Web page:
Description: Semiconductor circuitry feature miniaturization continues in response to Moore 's Law pushing the limits of aluminum and forcing the transition to Cu due to its lower resistivity and electromigration. Copper diffuses into silicon dioxide under thermal and electrical stresses, requiring the use of barriers to inhibit diffusion, adding to the insulator thickness and delay time, or replacement of SiO2 with new insulator materials that can inhibit diffusion while enabling Cu wetting. This study proposes modified amorphous silicon carbon hydrogen (a-Si:C:H) films as possible diffusion barriers and replacements for SiO2 between metal levels, interlevel dielectric (ILD), or between metal lines (IMD), based upon the diffusion inhibition of previous a-Si:C:H species expected lower dielectric constants, acceptable thermal conductivity. Vinyltrimethylsilane (VTMS) precursor was condensed on a titanium substrate at 90 K and bombarded with electron beams to induce crosslinking and form polymerized a-Si:C:H films. Modifications of the films with hydroxyl and nitrogen was accomplished by dosing the condensed VTMS with water or ammonia before electron bombardment producing a-Si:C:H/OH and a-Si:C:H/N and a-Si:C:H/OH/N polymerized films in expectation of developing films that would inhibit copper diffusion and promote Cu adherence, wetting, on the film surface. X-ray Photoelectron Spectroscopy was used to characterize Cu metallization of ...
Contributing Partner: UNT Libraries
Electrodeposition of adherent copper film on unmodified tungsten.

Electrodeposition of adherent copper film on unmodified tungsten.

Access: Use of this item is restricted to the UNT Community.
Date: May 2004
Creator: Wang, Chen
Description: Adherent Cu films were electrodeposited onto polycrystalline W foils from purged solutions of 0.05 M CuSO4 in H2SO4 supporting electrolyte and 0.025 M CuCO3∙Cu(OH)2 in 0.32 M H3BO3 and corresponding HBF4 supporting electrolyte, both at pH = 1. Films were deposited under constant potential conditions at voltages between -0.6 V and -0.2 V vs Ag/AgCl. All films produced by pulses of 10 s duration were visible to the eye, copper colored, and survived a crude test called "the Scotch tape test", which stick the scotch tape on the sample, then peel off the tape and see if the copper film peels off or not. Characterization by scanning electron microscopy (SEM), energy dispersive X-ray (EDX) and X-ray photon spectroscopy (XPS) confirmed the presence of metallic Cu, with apparent dendritic growth. No sulfur impurity was observable by XPS or EDX. Kinetics measurements indicate that the Cu nucleation process in the sulfuric bath is slower than in the borate bath. In both baths, nucleation kinetics do not correspond to either instantaneous or progressive nucleation. Films deposited from 0.05 M CuSO4/H2SO4 solution at pH > 1 at -0.2 V exhibited poor adhesion and decreased Cu reduction current. In both borate and sulfate baths, small ...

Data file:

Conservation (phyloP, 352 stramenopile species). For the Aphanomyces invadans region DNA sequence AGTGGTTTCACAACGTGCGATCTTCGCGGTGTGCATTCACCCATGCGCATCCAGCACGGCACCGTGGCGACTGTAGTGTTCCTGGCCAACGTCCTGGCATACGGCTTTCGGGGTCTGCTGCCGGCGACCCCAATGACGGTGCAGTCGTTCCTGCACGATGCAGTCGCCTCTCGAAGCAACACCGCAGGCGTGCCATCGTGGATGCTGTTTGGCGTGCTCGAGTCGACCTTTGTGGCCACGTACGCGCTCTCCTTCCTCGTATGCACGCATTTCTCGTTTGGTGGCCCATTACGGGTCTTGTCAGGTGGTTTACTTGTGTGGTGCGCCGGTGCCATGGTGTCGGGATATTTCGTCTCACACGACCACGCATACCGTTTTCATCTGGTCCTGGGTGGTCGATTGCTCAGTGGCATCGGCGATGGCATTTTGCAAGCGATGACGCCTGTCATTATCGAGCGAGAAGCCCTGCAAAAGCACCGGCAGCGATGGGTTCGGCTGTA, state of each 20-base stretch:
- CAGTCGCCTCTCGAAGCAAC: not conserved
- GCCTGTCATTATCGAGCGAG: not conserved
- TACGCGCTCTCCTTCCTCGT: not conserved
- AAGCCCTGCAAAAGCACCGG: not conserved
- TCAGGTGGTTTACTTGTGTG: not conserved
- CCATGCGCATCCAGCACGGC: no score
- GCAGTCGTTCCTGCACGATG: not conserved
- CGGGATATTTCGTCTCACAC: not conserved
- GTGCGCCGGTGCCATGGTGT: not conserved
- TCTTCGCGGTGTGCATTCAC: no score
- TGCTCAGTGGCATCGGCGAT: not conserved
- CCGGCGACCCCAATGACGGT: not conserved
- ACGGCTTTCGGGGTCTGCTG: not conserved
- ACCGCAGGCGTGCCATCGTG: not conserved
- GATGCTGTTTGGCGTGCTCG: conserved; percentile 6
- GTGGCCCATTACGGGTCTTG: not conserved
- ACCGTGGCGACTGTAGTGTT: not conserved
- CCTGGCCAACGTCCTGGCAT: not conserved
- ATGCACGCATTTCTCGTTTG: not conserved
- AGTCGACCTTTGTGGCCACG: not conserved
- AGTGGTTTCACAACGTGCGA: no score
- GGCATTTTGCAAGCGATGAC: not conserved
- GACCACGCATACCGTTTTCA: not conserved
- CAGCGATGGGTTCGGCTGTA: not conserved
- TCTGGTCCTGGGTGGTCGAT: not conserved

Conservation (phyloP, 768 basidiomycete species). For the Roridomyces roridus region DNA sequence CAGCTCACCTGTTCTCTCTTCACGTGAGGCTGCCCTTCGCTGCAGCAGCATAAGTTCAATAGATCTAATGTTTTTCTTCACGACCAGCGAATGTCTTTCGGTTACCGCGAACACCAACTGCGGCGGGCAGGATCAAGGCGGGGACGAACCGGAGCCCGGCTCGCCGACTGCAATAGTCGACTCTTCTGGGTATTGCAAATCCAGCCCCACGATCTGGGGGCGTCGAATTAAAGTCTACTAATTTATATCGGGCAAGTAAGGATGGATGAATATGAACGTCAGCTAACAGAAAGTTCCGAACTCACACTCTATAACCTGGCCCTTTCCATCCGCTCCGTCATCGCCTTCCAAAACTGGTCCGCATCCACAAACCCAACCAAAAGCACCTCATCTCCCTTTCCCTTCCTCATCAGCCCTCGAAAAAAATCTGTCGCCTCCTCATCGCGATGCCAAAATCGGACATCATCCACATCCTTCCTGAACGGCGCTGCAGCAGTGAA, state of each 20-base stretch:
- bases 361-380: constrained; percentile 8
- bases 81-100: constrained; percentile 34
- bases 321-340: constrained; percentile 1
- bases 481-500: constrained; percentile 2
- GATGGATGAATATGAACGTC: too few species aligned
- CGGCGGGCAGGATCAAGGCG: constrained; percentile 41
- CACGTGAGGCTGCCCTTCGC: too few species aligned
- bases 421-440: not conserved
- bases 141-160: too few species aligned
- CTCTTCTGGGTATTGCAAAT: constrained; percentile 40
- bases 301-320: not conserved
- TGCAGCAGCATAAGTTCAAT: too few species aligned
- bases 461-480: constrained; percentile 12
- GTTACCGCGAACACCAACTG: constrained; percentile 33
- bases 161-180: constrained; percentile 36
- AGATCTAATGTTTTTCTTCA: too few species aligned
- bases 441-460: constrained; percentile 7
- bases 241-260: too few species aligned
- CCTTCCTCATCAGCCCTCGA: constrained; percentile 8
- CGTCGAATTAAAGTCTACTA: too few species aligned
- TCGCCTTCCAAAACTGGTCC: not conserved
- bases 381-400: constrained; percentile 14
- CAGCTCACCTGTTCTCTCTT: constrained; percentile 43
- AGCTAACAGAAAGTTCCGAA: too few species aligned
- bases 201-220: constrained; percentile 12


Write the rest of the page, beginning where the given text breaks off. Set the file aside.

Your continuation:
Contributing Partner: UNT Libraries
Passivation effects of surface iodine layer on tantalum for the electroless copper deposition.

Passivation effects of surface iodine layer on tantalum for the electroless copper deposition.

Access: Use of this item is restricted to the UNT Community.
Date: May 2004
Creator: Liu, Jian
Description: The ability to passivate metallic surfaces under non-UHV conditions is not only of fundamental interests, but also of growing practical importance in catalysis and microelectronics. In this work, the passivation effect of a surface iodine layer on air-exposed Ta for the copper electroless deposition was investigated by X-ray photoelectron spectroscopy (XPS) and scanning electron microscopy (SEM). Although the passivation effect was seriously weakened by the prolonged air exposure, iodine passivates the Ta substrate under brief air exposure conditions so that enhanced copper wetting and adhesion are observed on I-passivated Ta relative to the untreated surface.
Contributing Partner: UNT Libraries
FIRST PREV 1 2 3 NEXT LAST